Recreate the look of a medium format portrait in Photoshop
Colour, or the absence of it, plays a crucial role in portraiture. By manipulating colour and tone to create diferent Photoshop effects you can create striking portraits that really stand out from the crowd. Here, we’ll show you how to give your portraits an edgy, stylish, ultra-detailed finish often seen in modern portrait photography. We’ll use subtle variations in saturation, brightness and contrast to achieve similar results. What you’ll need is Photoshop CS4 or higher.
While some tonal tweaks will be applied universally, the emphasis here is on selective adjustments. We’ll start by working on our raw image in Adobe Camera Raw (ACR) with the Adjustment Brush. This is one of the most powerful tools that ACR, or indeed Photoshop, has to offer, allowing you to paint an area that can be edited with various sliders. It’s quick and easy to boost contrast, lower colour saturation, add a touch of clarity or darken highlights.
Once we’re in the main Photoshop interface, we’ll mimic the effects of a shallow depth of field by adding blur to parts of the image that are behind the point of focus. This helps to give the portrait a softer feel and draws attention to the eyes – we’ll give them special attention with the Dodge and Burn tools to make them really pop.
We’ll also make use of Photoshop’s HDR toning command and shift the colours in Curves to give the image a final polish. Here’s how it’s done…
How to recreate the look of a medium format portrait
01 Open and crop
Open your original file in Adobe Bridge. Right-click on it and choose Open in Camera Raw.
Grab the Crop tool from the top toolbar, then right-click and choose a ‘2 to 3’ ratio. Crop in tighter on the subject’s face, then click on the Zoom tool to see the results of the new crop.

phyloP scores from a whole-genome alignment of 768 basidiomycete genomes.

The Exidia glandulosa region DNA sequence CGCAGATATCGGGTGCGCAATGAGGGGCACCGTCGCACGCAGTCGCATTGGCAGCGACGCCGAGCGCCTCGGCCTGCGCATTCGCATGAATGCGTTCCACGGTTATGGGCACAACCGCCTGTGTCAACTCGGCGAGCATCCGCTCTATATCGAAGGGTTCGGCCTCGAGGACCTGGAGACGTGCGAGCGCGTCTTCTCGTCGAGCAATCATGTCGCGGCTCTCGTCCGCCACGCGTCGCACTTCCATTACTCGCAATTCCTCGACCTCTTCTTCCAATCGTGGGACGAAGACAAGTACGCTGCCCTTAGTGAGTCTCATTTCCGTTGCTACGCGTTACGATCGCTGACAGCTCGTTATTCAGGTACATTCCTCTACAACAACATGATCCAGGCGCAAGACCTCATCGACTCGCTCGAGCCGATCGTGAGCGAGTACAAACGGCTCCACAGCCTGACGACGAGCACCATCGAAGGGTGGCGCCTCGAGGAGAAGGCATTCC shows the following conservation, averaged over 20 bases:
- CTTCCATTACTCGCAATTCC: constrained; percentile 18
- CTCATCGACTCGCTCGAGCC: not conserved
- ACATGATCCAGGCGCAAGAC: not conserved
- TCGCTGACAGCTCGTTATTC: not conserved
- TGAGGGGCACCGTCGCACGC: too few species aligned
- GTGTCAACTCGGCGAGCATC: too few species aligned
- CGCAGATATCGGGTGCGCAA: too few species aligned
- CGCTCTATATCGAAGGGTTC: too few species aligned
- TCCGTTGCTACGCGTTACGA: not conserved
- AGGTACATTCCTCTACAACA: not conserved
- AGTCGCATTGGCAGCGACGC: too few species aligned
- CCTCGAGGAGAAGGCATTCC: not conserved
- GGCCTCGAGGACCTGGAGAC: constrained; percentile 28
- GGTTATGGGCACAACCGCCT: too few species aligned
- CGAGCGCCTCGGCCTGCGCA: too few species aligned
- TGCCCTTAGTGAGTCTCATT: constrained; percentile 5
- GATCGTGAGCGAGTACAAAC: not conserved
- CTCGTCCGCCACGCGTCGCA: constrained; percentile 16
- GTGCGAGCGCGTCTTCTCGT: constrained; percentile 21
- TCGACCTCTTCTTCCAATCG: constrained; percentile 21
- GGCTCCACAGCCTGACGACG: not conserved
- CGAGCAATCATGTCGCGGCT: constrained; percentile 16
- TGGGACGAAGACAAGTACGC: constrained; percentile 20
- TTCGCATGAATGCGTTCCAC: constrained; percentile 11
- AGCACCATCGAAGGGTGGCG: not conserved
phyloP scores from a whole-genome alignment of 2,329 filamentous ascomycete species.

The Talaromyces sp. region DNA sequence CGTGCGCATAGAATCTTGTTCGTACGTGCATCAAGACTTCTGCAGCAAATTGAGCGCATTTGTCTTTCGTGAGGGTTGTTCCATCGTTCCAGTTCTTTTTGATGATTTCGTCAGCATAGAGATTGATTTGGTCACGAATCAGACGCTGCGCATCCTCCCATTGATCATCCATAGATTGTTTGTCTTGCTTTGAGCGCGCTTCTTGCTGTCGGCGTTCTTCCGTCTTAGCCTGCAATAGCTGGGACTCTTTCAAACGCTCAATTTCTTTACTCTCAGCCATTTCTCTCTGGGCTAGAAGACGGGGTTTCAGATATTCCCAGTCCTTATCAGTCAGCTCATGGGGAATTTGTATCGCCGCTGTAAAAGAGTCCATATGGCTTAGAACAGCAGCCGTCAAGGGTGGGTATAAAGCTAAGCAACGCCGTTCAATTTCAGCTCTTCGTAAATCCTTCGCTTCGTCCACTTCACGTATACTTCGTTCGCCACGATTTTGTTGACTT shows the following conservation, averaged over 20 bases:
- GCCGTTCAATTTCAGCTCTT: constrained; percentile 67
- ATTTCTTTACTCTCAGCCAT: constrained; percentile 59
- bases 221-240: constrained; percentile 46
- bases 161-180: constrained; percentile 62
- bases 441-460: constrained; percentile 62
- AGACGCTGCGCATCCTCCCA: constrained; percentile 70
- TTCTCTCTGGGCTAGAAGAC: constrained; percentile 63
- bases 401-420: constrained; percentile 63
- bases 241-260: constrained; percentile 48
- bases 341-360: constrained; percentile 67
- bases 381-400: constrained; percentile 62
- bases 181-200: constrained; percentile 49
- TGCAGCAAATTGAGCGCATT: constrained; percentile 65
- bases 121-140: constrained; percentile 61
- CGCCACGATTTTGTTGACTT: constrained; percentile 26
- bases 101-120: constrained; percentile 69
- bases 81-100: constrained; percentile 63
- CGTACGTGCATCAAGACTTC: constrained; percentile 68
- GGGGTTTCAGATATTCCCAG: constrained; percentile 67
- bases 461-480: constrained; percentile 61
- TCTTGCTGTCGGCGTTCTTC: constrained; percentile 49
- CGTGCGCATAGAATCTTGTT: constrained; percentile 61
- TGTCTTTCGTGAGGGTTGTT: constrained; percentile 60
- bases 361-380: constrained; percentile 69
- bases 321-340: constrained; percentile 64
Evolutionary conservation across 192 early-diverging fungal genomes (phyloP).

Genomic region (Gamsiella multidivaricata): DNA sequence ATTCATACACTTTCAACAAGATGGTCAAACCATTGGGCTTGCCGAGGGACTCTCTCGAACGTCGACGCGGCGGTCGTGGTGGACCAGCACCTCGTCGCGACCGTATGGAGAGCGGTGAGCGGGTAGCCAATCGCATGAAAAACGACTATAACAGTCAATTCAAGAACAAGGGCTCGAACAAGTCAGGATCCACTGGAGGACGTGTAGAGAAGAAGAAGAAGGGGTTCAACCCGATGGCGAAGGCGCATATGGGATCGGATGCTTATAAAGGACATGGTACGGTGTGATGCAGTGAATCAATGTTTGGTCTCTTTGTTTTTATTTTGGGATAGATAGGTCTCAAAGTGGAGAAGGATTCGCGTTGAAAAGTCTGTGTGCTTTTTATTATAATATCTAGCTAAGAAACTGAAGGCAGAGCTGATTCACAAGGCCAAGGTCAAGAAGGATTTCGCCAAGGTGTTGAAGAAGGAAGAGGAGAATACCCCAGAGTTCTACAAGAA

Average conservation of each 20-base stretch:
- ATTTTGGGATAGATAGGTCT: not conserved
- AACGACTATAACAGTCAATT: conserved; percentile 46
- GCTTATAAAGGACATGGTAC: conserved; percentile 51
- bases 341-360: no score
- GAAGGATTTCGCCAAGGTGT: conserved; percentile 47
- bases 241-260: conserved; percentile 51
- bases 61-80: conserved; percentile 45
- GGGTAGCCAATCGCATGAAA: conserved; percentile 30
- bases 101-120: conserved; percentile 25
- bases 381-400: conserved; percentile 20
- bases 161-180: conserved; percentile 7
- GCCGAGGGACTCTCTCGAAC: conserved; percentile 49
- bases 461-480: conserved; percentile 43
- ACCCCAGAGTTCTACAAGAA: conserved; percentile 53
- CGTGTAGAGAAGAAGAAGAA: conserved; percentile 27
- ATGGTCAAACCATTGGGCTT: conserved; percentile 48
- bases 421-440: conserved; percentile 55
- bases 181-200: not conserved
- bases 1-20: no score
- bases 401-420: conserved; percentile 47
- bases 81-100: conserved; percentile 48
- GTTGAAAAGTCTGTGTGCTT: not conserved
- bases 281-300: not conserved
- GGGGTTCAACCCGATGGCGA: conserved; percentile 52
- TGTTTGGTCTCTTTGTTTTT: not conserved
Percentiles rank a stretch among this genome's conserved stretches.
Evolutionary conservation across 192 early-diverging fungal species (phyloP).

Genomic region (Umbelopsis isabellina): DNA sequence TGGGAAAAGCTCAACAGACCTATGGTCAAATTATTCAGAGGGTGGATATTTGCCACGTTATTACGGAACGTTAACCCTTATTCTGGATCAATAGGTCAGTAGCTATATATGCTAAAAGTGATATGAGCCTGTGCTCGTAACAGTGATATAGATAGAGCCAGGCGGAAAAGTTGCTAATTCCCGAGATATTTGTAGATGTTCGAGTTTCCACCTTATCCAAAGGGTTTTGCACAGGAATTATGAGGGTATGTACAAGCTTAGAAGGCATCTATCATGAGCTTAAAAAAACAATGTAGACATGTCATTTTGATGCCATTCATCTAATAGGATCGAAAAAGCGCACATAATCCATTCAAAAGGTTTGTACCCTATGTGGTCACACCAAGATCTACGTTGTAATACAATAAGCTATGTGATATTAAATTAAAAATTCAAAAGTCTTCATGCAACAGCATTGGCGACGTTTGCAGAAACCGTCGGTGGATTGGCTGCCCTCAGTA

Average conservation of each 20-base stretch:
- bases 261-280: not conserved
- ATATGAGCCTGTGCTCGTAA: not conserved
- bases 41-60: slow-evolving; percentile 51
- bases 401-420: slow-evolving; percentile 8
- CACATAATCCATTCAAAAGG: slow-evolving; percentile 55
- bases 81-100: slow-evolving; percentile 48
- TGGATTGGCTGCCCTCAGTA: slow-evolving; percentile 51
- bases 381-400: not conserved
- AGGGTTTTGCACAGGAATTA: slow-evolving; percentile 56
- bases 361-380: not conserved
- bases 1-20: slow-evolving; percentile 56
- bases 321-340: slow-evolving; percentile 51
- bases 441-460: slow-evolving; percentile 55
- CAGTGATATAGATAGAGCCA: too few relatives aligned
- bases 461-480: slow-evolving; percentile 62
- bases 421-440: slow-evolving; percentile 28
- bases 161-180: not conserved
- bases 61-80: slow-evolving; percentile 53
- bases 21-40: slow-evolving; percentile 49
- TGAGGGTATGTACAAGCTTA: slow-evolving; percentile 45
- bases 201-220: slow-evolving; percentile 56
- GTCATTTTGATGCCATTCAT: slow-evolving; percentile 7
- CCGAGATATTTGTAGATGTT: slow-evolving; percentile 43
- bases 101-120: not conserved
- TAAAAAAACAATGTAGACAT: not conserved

02 Boost the tones
Next, click on the Basic tab, then use the sliders in this panel to adjust the tones. Set Exposure to +0.55, Fill Light to 45, Blacks to 11, Contrast to +30 and Clarity to +20. You can now bleach out some of the colour by knocking the Vibrance slider back to -37 and reducing Saturation to -15.
03 Prepare a mask
Click on the Adjustment Brush. Ensure the Show Mask box is checked, then click the colour box next to it and choose a bright colour to represent the mask so you can easily see where you’ve painted. Use Cmd/Ctrl and the + key to zoom in closer on the face.
04 Set a pin
Resize your brush so it’s smaller than the eye, then click over the iris to add your first pin. Paint over both irises to complete the mask. Uncheck Show Mask, set Exposure to +0.45, Brightness to +30, Contrast to +30, Saturation to +37, Clarity to +70 and Sharpness to +10.
05 Mask the hair
Click on New (top right), then check Show Mask. Add a second pin over the hair, then completely paint over the hair. Make sure you don’t include any of the background. If you go wrong, hold Alt and paint to erase. When you’re happy, uncheck Show Mask.
06 Enhance the hair and lips
Double-click each slider to reset them. Next, set Brightness to +20, Contrast to +15, Saturation to -15 and Clarity to +21. Click New, then set another pin and paint a mask over the lips. For the lips, reset the sliders, then set Saturation to +20 and Clarity to +40.
07 Desaturate the skin